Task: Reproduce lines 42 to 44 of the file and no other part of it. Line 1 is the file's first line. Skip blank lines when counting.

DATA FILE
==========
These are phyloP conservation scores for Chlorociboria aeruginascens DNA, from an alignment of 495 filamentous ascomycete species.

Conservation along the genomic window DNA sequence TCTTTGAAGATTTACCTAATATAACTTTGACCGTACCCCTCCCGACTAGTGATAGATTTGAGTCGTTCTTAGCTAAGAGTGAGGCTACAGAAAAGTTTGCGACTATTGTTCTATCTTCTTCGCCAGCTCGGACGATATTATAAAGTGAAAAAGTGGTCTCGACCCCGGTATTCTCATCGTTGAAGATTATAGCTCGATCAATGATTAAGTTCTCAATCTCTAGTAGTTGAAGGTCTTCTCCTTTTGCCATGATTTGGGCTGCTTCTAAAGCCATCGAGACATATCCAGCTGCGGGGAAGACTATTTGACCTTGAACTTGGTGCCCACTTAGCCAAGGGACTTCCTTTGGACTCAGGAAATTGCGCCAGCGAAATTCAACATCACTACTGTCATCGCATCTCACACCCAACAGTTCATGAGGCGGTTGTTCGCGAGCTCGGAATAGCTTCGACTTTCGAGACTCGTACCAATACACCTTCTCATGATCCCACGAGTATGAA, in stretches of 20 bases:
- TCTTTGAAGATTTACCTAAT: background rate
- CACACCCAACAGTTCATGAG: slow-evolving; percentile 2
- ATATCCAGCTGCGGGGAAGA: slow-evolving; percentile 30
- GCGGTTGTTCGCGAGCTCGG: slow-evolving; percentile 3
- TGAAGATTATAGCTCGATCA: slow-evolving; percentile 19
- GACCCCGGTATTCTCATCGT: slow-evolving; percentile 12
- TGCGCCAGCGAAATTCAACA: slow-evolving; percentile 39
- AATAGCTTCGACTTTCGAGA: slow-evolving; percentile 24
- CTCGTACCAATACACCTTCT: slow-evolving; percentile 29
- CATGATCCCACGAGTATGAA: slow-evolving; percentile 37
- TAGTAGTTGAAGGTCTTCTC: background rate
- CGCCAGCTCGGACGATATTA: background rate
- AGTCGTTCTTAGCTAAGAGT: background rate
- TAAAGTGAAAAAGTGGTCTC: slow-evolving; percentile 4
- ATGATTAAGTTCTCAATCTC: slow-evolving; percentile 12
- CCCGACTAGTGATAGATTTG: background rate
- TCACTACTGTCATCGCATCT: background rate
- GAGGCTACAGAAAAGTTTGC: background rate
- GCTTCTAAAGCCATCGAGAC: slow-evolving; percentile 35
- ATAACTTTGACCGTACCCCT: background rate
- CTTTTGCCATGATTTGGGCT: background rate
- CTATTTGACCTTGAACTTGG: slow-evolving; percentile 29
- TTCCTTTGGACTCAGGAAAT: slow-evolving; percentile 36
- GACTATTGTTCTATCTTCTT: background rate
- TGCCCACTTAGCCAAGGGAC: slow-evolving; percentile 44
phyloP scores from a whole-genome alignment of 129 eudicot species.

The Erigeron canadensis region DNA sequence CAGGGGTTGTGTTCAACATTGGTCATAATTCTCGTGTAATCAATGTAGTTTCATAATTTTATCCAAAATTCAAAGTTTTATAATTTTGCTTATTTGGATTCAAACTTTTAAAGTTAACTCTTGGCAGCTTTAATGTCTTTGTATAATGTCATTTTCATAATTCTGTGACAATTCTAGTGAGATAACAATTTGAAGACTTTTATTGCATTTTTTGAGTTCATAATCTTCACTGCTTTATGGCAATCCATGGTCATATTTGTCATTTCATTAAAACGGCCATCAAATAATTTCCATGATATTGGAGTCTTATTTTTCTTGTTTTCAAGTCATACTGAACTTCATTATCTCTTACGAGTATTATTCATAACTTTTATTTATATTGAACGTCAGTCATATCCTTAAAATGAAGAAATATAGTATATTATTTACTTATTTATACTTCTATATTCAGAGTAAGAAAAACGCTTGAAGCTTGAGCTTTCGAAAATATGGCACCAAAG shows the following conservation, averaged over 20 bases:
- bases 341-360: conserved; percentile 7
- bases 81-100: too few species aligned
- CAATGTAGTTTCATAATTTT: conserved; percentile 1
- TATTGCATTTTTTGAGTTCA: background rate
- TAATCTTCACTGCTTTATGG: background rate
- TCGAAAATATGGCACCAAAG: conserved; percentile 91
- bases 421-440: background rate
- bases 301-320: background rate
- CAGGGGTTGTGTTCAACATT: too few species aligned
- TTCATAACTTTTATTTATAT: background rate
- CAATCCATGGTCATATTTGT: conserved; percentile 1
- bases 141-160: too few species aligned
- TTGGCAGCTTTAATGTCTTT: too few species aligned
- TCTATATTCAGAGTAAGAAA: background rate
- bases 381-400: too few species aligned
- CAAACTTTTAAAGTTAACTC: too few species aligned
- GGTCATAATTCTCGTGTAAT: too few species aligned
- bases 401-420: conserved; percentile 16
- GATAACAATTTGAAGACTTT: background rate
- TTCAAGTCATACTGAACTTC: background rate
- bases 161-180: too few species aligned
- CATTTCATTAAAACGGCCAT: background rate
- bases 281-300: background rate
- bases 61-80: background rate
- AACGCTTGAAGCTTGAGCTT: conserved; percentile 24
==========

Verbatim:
- TTGGCAGCTTTAATGTCTTT: too few species aligned
- TCTATATTCAGAGTAAGAAA: background rate
- bases 381-400: too few species aligned